A conversation with Oregon’s first Missing and Murdered Indigenous Persons Coordinator

By Crystal Ligori (OPB)
Oct. 19, 2021 11:36 p.m. Updated: Oct. 20, 2021 12 p.m.

Cedar Wilkie Gillette joined OPB to discuss Oregon’s involvement in the national MMIP initiative.

Across the United States, Native Americans are disproportionately impacted by violence. Indigenous people are more than twice as likely to experience violent crimes compared to all other races, and more than 80% of American Indian and Alaska Native women have experienced violence in their lifetime.


Those are disturbing statistics to consider, especially as Indigenous people make up only about 2% of the overall U.S. population. In Oregon, there are at least 19 unsolved cases of missing or murdered Indigenous people.

Cedar Wilkie Gillette is the District of Oregon's first appointed Missing and Murdered Indigenous Persons or (MMIP) Coordinator.

Cedar Wilkie Gillette is the District of Oregon's first appointed Missing and Murdered Indigenous Persons or (MMIP) Coordinator.

Courtesy of Cedar Wilkie Gillette

In late 2019, the U.S. Department of Justice launched the Missing and Murdered Indigenous Persons Initiative, a national strategy created to try and address the problem with tribal outreach and data research. Cedar Wilkie Gillette is one of the original 11 coordinators hired as part of the initiative and is the District of Oregon’s first appointed Missing and Murdered Indigenous Persons or (MMIP) Coordinator.

OPB host Crystal Ligori spoke with Wilkie Gillette to find out more about Oregon’s participation in the program.

Crystal Ligori: You started as Oregon’s MMIP coordinator in June of 2020. Have you had roadblocks or issues while starting this position in a pandemic?

Cedar Wilkie Gillette: Definitely. Not being able to go to reservations in Oregon and meet people in person, I think that takes away from letting people know that I’m here and I’m trying to help with this issue. But one of the things that we have done to give an update to tribes and to the public was back in February of this year we issued our first MMIP Report providing just basic publicly available information; what they look like if that’s available, their tribal affiliation, the general location of where they were last seen or where they were murdered. That was important for us to at least show that this is what we have, it’s not a complete picture but this is our starting point, and we want tribes, we want people who know about these cases or know of other cases, to let us know. And that’s part of our data collection and we’re trying to intentionally have a more organized way in collecting that information and being respectful at the same time.


Ligori: Just last month the Department of Justice chose 12 federally recognized tribes for a program that lets them access and share crime data. And two of those tribes are in Oregon. Do you think that’s going to have an impact on the work you’re able to do?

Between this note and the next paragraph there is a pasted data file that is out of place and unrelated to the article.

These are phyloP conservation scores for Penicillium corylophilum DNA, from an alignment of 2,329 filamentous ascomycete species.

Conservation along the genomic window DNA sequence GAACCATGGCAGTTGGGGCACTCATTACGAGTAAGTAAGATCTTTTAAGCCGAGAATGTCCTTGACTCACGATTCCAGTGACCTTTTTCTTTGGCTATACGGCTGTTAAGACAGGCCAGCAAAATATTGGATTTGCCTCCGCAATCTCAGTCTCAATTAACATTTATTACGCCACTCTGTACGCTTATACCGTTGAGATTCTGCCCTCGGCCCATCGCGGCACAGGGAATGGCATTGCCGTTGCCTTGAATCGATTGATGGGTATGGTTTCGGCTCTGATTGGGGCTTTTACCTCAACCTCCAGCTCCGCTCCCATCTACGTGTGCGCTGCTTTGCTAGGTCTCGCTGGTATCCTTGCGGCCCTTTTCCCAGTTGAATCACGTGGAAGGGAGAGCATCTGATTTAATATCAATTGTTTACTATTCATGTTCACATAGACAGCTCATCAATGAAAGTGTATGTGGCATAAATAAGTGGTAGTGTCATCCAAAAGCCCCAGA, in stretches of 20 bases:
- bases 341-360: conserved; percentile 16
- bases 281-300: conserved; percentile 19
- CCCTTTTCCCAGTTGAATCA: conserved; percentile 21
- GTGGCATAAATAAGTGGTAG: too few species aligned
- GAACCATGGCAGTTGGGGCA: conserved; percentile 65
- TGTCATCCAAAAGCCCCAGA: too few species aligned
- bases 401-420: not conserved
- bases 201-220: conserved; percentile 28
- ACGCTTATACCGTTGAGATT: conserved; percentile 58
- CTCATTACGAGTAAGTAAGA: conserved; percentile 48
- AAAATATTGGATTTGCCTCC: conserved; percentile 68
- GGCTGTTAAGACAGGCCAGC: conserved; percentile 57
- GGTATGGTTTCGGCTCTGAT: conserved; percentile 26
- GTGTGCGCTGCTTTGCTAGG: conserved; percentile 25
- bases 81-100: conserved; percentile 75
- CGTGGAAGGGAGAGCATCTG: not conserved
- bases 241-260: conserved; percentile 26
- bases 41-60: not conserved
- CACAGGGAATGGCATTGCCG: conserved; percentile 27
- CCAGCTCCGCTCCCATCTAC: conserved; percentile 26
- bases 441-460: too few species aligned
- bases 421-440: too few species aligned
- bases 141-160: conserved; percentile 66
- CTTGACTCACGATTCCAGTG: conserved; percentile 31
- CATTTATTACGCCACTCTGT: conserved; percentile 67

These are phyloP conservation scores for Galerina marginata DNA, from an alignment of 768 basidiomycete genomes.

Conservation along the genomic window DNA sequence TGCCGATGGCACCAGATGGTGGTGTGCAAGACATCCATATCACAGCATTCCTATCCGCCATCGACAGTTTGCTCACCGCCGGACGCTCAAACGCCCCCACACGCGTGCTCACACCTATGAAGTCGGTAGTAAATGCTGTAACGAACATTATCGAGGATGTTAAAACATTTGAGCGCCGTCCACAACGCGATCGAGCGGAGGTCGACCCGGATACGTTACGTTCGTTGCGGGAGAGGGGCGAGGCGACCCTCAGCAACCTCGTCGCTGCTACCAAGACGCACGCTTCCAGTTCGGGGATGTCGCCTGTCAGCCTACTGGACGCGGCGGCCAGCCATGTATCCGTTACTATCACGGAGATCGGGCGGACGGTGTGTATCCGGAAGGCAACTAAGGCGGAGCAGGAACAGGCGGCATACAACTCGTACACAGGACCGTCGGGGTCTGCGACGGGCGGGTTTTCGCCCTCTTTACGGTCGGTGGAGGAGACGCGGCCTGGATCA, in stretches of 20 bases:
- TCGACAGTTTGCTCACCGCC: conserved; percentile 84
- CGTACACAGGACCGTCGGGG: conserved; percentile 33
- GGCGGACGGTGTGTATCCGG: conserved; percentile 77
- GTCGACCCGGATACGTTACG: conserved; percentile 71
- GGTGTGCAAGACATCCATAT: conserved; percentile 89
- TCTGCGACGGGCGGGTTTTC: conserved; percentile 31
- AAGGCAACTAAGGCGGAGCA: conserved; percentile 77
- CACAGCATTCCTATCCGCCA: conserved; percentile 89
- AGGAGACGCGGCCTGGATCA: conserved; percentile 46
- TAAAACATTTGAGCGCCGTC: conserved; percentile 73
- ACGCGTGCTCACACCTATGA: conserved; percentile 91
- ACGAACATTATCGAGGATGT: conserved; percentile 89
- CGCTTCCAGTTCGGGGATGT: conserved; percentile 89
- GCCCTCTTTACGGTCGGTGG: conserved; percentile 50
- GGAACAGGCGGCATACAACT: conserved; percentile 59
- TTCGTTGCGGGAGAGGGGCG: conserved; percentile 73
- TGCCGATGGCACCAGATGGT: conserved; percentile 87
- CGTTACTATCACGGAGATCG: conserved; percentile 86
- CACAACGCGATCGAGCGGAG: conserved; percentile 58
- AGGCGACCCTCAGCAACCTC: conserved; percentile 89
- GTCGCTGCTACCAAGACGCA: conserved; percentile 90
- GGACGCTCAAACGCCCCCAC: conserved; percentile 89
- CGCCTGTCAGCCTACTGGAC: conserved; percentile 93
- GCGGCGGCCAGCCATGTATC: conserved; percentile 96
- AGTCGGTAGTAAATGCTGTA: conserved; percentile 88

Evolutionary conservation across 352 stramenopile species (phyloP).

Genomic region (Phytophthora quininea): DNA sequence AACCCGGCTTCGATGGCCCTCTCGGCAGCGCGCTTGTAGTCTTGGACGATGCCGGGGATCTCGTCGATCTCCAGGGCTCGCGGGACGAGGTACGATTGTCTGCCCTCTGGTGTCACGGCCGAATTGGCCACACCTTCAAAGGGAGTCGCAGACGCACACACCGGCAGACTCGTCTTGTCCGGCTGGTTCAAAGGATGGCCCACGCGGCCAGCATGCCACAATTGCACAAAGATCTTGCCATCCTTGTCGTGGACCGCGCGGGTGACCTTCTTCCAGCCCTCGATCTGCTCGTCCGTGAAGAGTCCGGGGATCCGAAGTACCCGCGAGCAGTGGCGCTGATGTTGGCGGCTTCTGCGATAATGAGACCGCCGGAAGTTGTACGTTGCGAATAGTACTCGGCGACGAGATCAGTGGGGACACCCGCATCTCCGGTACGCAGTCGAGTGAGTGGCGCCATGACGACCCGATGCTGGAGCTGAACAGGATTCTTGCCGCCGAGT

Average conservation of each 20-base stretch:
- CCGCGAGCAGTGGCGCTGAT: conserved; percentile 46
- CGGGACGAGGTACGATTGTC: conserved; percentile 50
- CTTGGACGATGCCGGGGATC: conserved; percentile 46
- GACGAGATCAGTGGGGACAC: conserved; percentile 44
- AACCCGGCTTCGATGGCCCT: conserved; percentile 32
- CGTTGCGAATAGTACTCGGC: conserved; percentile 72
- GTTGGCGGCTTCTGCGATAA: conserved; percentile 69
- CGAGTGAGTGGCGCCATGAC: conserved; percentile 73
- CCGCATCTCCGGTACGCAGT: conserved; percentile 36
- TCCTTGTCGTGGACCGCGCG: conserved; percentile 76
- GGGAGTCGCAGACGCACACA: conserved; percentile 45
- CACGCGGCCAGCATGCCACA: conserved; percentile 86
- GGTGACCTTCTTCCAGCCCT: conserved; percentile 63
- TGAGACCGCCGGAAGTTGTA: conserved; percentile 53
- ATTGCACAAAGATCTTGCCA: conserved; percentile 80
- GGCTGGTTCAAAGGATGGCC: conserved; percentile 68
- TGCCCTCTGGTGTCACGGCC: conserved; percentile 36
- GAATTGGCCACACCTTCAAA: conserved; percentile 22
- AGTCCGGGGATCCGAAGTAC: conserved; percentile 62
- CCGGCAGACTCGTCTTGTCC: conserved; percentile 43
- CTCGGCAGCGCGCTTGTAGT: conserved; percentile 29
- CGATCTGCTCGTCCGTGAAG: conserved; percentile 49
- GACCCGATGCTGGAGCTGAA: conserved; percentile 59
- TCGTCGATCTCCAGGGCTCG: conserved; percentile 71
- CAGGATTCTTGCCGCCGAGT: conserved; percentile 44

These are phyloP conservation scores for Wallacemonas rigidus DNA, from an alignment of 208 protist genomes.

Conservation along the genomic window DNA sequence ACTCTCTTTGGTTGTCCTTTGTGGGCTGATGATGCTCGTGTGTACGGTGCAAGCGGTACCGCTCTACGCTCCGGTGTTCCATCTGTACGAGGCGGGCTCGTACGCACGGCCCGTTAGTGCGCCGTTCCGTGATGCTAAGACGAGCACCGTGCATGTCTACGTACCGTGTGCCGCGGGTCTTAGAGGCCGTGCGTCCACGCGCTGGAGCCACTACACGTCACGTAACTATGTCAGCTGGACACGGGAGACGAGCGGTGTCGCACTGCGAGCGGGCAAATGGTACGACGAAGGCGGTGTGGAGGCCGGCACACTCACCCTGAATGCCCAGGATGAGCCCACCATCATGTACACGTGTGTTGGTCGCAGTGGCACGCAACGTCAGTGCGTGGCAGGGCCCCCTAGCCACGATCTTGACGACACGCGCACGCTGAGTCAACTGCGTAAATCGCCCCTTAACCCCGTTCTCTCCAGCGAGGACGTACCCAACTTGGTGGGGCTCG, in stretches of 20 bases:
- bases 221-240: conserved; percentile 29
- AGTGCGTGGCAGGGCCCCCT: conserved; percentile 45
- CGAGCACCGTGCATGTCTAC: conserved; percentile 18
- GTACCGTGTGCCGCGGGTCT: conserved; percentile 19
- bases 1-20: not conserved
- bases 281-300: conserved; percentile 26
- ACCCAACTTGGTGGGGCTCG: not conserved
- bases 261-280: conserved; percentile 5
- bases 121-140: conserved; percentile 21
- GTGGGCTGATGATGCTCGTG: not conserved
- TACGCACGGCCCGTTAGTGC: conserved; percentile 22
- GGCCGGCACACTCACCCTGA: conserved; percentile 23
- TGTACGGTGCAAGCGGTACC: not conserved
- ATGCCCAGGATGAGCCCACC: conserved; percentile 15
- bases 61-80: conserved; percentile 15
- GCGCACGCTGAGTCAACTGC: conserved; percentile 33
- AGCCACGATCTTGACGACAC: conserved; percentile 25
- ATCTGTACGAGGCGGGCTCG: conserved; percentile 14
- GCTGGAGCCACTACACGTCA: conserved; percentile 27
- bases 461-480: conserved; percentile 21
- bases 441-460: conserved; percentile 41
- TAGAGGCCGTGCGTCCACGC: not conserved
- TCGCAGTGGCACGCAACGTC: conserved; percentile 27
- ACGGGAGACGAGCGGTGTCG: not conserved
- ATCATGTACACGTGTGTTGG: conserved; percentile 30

Wilkie Gillette: Yes, it basically removes a barrier that tribes don’t have to rely on a state law enforcement entity to enter into the National Crime Information Center, NCIC. And then the data that is in NCIC, would be more accurate or at least give a better picture, with tribes entering their information themselves. But national databases like NCIC and NamUS, they don’t collect the same information. They have different criteria to enter information. So when we look at them and we look at what we see locally, what are they not capturing that we’re still seeing? [For example], one of the things that we decided to do is count tribal members that went missing or murdered outside of Oregon. Some of the data bases only count where they were last seen and not where their tribe is located.

Ligori: So if an Oregon tribal member went missing in California or Idaho, it wouldn’t necessarily be counted under Oregon statistics?

Wilkie Gillette: Correct. So we’re taking the proactive stance to count those people and if there is a way for us to assist or at least have better communication about those cases, we are taking [on] that responsibility as well.

Ligori: Do we know how many MMIP cases there are in Oregon currently?

Wilkie Gillette: We are still working on the current number, but as of our last report it’s 11 missing and 8 murdered.

Ligori: Last month the case of Gabby Petito, a white woman who went missing and was eventually discovered murdered in Wyoming, made national headlines and I actually saw a lot of people sharing their frustration on the widespread media coverage because this epidemic of missing and murdered Indigenous women still seems largely ignored. Did that reverberate with you at all?

Wilkie Gillette: I would say yes because it is a known issue that MMIP cases either don’t get coverage at all or some of the coverage that they get highlights the wrong issues like victim blaming or associating negative things to the person’s past that doesn’t necessarily connect to why they went missing or murdered. And so it dehumanizes them in a way and that’s not the point of trying to get media coverage. The standard of media coverage for an active missing Indigenous persons case is to alert the public and help find them safe.

Hear the full conversation in the audio player above.